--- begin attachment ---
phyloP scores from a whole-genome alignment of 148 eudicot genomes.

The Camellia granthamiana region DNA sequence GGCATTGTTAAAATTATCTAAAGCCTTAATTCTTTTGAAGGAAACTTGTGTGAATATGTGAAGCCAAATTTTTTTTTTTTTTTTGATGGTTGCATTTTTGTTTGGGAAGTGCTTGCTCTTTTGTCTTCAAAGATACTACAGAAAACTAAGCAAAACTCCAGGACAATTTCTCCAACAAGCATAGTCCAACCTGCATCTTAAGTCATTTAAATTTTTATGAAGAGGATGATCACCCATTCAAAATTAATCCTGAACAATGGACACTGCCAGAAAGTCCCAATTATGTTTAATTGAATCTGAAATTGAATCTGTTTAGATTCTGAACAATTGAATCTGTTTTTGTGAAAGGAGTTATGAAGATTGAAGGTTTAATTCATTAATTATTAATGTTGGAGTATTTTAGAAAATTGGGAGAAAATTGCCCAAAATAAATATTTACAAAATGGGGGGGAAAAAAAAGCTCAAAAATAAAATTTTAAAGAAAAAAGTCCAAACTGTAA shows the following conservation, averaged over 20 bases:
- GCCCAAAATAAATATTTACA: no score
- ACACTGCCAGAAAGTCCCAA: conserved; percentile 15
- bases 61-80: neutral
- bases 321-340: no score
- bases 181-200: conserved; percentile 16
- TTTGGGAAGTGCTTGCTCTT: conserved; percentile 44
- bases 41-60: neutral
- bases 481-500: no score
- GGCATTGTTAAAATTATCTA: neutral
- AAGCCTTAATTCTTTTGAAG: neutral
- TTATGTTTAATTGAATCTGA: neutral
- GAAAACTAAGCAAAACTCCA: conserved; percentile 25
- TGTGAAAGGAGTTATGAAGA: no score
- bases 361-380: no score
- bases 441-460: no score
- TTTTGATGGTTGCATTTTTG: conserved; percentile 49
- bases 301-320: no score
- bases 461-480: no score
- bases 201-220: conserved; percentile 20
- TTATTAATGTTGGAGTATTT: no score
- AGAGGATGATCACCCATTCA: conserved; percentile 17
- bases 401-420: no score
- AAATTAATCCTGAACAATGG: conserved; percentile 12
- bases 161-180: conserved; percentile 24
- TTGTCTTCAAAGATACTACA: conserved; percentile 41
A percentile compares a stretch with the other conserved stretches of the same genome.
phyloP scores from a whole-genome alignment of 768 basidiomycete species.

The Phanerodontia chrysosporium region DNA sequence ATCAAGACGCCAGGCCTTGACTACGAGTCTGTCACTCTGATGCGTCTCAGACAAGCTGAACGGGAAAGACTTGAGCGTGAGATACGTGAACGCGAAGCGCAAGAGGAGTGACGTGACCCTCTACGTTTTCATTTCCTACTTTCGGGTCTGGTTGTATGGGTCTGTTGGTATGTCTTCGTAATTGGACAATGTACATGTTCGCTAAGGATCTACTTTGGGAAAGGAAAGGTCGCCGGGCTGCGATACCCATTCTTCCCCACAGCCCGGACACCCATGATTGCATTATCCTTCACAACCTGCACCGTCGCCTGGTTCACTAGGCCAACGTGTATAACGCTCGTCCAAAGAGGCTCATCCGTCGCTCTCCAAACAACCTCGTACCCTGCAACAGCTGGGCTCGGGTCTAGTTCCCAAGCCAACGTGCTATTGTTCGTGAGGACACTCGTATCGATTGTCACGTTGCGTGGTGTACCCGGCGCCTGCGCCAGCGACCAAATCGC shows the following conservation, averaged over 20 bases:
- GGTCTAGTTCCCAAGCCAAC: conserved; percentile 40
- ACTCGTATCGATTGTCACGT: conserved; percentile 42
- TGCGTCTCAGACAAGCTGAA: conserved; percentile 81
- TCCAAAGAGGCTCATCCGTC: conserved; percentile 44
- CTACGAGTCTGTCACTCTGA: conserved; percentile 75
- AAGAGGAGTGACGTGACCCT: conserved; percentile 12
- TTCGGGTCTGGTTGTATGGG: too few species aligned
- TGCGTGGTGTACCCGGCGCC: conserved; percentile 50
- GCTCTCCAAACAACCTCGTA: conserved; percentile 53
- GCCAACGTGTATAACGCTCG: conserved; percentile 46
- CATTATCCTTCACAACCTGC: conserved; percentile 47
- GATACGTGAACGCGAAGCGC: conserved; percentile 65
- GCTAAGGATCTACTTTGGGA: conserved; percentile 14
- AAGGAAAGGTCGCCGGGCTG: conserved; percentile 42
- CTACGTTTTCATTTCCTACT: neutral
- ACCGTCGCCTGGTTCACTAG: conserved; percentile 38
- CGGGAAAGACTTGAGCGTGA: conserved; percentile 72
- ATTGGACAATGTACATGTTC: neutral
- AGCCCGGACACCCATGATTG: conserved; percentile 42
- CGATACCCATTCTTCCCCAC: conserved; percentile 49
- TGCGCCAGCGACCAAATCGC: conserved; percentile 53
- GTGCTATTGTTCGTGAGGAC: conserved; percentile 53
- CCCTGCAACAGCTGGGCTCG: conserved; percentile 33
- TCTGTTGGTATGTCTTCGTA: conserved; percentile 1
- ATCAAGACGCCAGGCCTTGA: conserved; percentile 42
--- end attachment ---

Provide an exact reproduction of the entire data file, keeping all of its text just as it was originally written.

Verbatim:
phyloP scores from a whole-genome alignment of 148 eudicot genomes.

The Camellia granthamiana region DNA sequence GGCATTGTTAAAATTATCTAAAGCCTTAATTCTTTTGAAGGAAACTTGTGTGAATATGTGAAGCCAAATTTTTTTTTTTTTTTTGATGGTTGCATTTTTGTTTGGGAAGTGCTTGCTCTTTTGTCTTCAAAGATACTACAGAAAACTAAGCAAAACTCCAGGACAATTTCTCCAACAAGCATAGTCCAACCTGCATCTTAAGTCATTTAAATTTTTATGAAGAGGATGATCACCCATTCAAAATTAATCCTGAACAATGGACACTGCCAGAAAGTCCCAATTATGTTTAATTGAATCTGAAATTGAATCTGTTTAGATTCTGAACAATTGAATCTGTTTTTGTGAAAGGAGTTATGAAGATTGAAGGTTTAATTCATTAATTATTAATGTTGGAGTATTTTAGAAAATTGGGAGAAAATTGCCCAAAATAAATATTTACAAAATGGGGGGGAAAAAAAAGCTCAAAAATAAAATTTTAAAGAAAAAAGTCCAAACTGTAA shows the following conservation, averaged over 20 bases:
- GCCCAAAATAAATATTTACA: no score
- ACACTGCCAGAAAGTCCCAA: conserved; percentile 15
- bases 61-80: neutral
- bases 321-340: no score
- bases 181-200: conserved; percentile 16
- TTTGGGAAGTGCTTGCTCTT: conserved; percentile 44
- bases 41-60: neutral
- bases 481-500: no score
- GGCATTGTTAAAATTATCTA: neutral
- AAGCCTTAATTCTTTTGAAG: neutral
- TTATGTTTAATTGAATCTGA: neutral
- GAAAACTAAGCAAAACTCCA: conserved; percentile 25
- TGTGAAAGGAGTTATGAAGA: no score
- bases 361-380: no score
- bases 441-460: no score
- TTTTGATGGTTGCATTTTTG: conserved; percentile 49
- bases 301-320: no score
- bases 461-480: no score
- bases 201-220: conserved; percentile 20
- TTATTAATGTTGGAGTATTT: no score
- AGAGGATGATCACCCATTCA: conserved; percentile 17
- bases 401-420: no score
- AAATTAATCCTGAACAATGG: conserved; percentile 12
- bases 161-180: conserved; percentile 24
- TTGTCTTCAAAGATACTACA: conserved; percentile 41
A percentile compares a stretch with the other conserved stretches of the same genome.
phyloP scores from a whole-genome alignment of 768 basidiomycete species.

The Phanerodontia chrysosporium region DNA sequence ATCAAGACGCCAGGCCTTGACTACGAGTCTGTCACTCTGATGCGTCTCAGACAAGCTGAACGGGAAAGACTTGAGCGTGAGATACGTGAACGCGAAGCGCAAGAGGAGTGACGTGACCCTCTACGTTTTCATTTCCTACTTTCGGGTCTGGTTGTATGGGTCTGTTGGTATGTCTTCGTAATTGGACAATGTACATGTTCGCTAAGGATCTACTTTGGGAAAGGAAAGGTCGCCGGGCTGCGATACCCATTCTTCCCCACAGCCCGGACACCCATGATTGCATTATCCTTCACAACCTGCACCGTCGCCTGGTTCACTAGGCCAACGTGTATAACGCTCGTCCAAAGAGGCTCATCCGTCGCTCTCCAAACAACCTCGTACCCTGCAACAGCTGGGCTCGGGTCTAGTTCCCAAGCCAACGTGCTATTGTTCGTGAGGACACTCGTATCGATTGTCACGTTGCGTGGTGTACCCGGCGCCTGCGCCAGCGACCAAATCGC shows the following conservation, averaged over 20 bases:
- GGTCTAGTTCCCAAGCCAAC: conserved; percentile 40
- ACTCGTATCGATTGTCACGT: conserved; percentile 42
- TGCGTCTCAGACAAGCTGAA: conserved; percentile 81
- TCCAAAGAGGCTCATCCGTC: conserved; percentile 44
- CTACGAGTCTGTCACTCTGA: conserved; percentile 75
- AAGAGGAGTGACGTGACCCT: conserved; percentile 12
- TTCGGGTCTGGTTGTATGGG: too few species aligned
- TGCGTGGTGTACCCGGCGCC: conserved; percentile 50
- GCTCTCCAAACAACCTCGTA: conserved; percentile 53
- GCCAACGTGTATAACGCTCG: conserved; percentile 46
- CATTATCCTTCACAACCTGC: conserved; percentile 47
- GATACGTGAACGCGAAGCGC: conserved; percentile 65
- GCTAAGGATCTACTTTGGGA: conserved; percentile 14
- AAGGAAAGGTCGCCGGGCTG: conserved; percentile 42
- CTACGTTTTCATTTCCTACT: neutral
- ACCGTCGCCTGGTTCACTAG: conserved; percentile 38
- CGGGAAAGACTTGAGCGTGA: conserved; percentile 72
- ATTGGACAATGTACATGTTC: neutral
- AGCCCGGACACCCATGATTG: conserved; percentile 42
- CGATACCCATTCTTCCCCAC: conserved; percentile 49
- TGCGCCAGCGACCAAATCGC: conserved; percentile 53
- GTGCTATTGTTCGTGAGGAC: conserved; percentile 53
- CCCTGCAACAGCTGGGCTCG: conserved; percentile 33
- TCTGTTGGTATGTCTTCGTA: conserved; percentile 1
- ATCAAGACGCCAGGCCTTGA: conserved; percentile 42